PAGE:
I'm not really a sandwich wrap type of guy. I'm simply not a big bread eater, unless it's a tool for sopping luscious sauces and juices from plate drippings. Lately, I've been cranking out sandwiches as if I owned my own little sandwich shop. Weird.
Although our kitchen is one of the cooler rooms in the house, the stifling heat has cut into my desire for major stove action. We've eaten more salads, vegetables, and sandwiches in the past few days than we have eaten in the last six months. Last night, I had a gorgeous head of market bibb lettuce floating around in the refrigerator leftover from a fried shrimp po' boy supper we devoured a few nights ago. What to do with it? For some strange reason, lettuce wraps came to mind. Although intrigued with the idea of lettuce wraps, I've only ordered them once in a restaurant and have never made them at home.
I know there are hundreds of recipes bouncing around the internet, but I decided to throw it together with what I had on hand. Lettuce wrap purists, please don't bawk.
Sauce. After blending water with fine caster sugar until the sugar quickly disolved, I whisked in citrusy ponzu soy sauce, hoisen sauce, oyster sauce, ketchup, rice wine vinegar, and sesame oil. To bump up the citrus element and cut through the sweetness, I added fresh squeezed lemon juice.
Filling. I sauteed a pound of ground Certified Angus Beef with minced green bell peppers, diced red candy onions, and minced garlic. While the beef and vegetables sizzled away, I whisked together equal parts of light brown sugar and dark soy sauce. After the ground beef, peppers, and onions caramelized, I poured the brown sugar-soy glaze into the pan and let it ooze through the meat mixture, coating every morsel with the sticky salty-sweet glaze.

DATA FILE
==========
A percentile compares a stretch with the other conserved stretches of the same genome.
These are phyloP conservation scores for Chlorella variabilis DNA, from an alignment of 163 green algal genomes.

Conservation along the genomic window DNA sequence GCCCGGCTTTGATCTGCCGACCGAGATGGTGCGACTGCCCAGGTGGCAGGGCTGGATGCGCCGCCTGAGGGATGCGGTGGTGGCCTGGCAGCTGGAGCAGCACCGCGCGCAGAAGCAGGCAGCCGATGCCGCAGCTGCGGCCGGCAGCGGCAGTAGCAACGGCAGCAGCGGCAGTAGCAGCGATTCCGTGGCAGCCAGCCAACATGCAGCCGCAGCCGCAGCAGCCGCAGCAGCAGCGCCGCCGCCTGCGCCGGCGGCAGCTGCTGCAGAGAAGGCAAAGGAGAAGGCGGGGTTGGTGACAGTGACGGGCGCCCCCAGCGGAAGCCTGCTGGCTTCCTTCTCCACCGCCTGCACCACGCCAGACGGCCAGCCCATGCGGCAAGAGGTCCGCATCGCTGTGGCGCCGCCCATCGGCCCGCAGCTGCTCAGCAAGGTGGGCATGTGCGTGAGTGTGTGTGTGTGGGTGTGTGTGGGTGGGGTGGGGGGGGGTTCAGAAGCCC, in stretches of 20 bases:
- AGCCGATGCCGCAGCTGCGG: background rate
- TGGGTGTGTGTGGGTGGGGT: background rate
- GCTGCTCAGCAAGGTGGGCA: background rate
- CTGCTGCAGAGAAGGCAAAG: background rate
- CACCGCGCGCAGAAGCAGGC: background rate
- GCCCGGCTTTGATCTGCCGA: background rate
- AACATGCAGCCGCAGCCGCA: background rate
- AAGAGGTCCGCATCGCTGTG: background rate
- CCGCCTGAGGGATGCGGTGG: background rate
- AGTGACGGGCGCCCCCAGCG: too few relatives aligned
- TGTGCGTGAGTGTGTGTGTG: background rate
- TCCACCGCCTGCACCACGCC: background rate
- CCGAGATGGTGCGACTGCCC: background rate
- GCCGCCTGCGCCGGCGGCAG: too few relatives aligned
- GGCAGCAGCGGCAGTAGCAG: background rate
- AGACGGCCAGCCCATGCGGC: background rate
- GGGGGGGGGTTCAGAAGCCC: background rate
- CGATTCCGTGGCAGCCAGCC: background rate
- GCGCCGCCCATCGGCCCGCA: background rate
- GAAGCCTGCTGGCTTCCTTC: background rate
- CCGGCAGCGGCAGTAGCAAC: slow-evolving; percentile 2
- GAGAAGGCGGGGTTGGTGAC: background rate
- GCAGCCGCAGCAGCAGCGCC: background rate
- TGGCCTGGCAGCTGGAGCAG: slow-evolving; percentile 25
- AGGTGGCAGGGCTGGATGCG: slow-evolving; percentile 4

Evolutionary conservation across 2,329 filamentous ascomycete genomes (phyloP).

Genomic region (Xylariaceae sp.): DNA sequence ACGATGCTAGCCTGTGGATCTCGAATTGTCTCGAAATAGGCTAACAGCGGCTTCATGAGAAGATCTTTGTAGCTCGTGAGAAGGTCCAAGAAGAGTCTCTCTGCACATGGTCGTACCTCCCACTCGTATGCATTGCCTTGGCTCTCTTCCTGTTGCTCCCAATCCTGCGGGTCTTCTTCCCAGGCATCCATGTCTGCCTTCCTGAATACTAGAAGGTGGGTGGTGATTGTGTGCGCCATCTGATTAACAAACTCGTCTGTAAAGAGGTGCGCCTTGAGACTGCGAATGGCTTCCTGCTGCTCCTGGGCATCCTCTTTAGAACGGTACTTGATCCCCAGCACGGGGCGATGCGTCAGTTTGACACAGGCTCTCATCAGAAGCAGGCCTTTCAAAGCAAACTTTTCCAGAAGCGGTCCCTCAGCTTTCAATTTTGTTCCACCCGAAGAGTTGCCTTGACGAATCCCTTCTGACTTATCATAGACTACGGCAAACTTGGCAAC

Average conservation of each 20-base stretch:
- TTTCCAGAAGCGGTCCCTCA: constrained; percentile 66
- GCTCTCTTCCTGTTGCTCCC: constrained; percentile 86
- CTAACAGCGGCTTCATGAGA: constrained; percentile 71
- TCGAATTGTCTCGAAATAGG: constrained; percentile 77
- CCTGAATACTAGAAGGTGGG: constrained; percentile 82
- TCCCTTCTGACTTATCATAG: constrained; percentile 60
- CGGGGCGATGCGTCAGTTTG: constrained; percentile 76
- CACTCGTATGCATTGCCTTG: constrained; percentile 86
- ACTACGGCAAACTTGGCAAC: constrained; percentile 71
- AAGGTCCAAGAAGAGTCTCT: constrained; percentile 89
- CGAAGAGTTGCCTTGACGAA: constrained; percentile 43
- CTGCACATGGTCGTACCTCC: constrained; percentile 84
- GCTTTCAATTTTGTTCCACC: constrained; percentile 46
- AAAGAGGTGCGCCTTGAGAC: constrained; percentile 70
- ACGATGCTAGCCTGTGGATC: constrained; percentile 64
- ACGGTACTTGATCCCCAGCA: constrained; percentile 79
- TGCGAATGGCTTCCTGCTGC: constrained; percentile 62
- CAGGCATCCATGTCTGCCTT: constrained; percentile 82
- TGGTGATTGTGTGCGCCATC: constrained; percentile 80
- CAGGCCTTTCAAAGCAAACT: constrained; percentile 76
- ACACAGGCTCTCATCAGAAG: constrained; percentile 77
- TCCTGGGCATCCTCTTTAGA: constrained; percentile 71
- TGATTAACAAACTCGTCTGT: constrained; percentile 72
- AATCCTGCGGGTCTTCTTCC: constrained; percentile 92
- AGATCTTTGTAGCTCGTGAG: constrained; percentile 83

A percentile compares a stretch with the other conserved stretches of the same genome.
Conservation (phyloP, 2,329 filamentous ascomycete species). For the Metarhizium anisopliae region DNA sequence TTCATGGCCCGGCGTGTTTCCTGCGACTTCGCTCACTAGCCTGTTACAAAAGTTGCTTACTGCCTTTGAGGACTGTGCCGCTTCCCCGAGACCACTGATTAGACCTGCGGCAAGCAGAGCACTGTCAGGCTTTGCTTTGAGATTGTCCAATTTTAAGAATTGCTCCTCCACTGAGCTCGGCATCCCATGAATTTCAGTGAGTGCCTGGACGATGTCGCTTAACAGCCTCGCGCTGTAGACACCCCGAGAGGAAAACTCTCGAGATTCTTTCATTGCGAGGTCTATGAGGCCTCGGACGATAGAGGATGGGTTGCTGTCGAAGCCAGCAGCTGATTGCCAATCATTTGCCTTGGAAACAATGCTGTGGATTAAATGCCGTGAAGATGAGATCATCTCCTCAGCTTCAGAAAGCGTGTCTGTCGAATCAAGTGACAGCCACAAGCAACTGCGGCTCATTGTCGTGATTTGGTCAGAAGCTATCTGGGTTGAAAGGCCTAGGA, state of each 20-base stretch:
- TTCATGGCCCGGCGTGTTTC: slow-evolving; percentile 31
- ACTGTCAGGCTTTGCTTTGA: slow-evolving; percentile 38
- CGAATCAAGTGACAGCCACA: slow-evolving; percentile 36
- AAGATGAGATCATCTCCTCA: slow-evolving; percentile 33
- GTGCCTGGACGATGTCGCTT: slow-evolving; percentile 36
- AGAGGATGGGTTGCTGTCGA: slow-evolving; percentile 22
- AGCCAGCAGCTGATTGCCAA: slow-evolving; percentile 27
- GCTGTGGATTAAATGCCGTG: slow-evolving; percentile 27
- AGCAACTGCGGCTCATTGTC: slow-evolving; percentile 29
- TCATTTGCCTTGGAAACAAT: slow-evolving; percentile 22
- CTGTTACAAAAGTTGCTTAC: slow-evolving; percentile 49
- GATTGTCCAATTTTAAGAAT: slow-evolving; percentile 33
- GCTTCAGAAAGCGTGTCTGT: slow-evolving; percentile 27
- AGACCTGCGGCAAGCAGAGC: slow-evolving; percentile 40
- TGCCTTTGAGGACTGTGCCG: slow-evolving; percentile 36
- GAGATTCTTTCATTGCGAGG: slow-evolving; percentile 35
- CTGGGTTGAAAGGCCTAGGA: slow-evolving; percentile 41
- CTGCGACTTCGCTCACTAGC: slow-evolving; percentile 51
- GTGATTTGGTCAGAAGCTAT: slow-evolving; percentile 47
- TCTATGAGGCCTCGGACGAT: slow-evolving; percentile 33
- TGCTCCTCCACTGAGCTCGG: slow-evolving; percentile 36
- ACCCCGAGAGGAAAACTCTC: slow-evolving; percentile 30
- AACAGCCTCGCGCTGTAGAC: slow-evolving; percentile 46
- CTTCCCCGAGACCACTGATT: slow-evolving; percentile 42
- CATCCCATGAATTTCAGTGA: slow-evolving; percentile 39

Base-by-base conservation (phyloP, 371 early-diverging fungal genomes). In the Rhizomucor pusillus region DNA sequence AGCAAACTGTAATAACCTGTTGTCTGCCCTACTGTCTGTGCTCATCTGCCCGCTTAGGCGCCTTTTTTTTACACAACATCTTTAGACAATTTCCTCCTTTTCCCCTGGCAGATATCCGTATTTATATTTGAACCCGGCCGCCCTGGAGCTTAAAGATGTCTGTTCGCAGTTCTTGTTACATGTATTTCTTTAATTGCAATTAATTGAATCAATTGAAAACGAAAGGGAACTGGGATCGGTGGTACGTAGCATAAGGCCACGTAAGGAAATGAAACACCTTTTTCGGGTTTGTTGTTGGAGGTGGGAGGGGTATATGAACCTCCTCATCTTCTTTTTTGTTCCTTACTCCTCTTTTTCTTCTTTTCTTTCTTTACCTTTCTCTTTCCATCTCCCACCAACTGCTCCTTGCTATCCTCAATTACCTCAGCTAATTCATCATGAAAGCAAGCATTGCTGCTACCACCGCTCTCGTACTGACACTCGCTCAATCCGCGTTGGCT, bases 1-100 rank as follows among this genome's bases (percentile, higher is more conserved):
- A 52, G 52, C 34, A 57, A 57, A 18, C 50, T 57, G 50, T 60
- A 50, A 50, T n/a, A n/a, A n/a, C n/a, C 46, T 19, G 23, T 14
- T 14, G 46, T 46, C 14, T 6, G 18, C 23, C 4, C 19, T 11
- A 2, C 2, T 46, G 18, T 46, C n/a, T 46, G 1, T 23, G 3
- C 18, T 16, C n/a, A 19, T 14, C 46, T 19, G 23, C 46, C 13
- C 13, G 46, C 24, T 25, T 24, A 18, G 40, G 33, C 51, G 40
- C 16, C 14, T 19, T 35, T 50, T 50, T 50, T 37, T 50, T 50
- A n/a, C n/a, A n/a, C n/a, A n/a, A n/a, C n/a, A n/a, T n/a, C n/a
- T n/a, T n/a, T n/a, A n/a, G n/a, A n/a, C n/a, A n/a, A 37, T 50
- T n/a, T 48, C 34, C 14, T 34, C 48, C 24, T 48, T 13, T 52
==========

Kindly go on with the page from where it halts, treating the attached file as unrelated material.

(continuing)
Assembly. I tore the outer leaves from the bibb lettuce and lined our plates. After spooning a modest amount of filling into each lettuce leaf, I topped them with roasted peanuts for crunch, sesame seeds, and quartered grape tomatoes.. I ladled the additional sauce into small ramekins on the side.
Well, well, well. I finally discovered what I've been missing. They were fabulous. The buttery bibb lettuce leaves were perfect. They were delicately tender, providing a soft crisp wetness that balanced the rich filling. The roasted peanuts added crunch and the tomatoes freshness. The side sauce was a delightful overkill. Sweet, salty, sticky, messy, and fun.
I looked over at Michael and watched as the dark sugar-soy-infused meat goo dripped through his fingers, down his wrists, and onto his plate. Without a single break in eating, we licked our fingers, chins, elbows, and plates completely clean.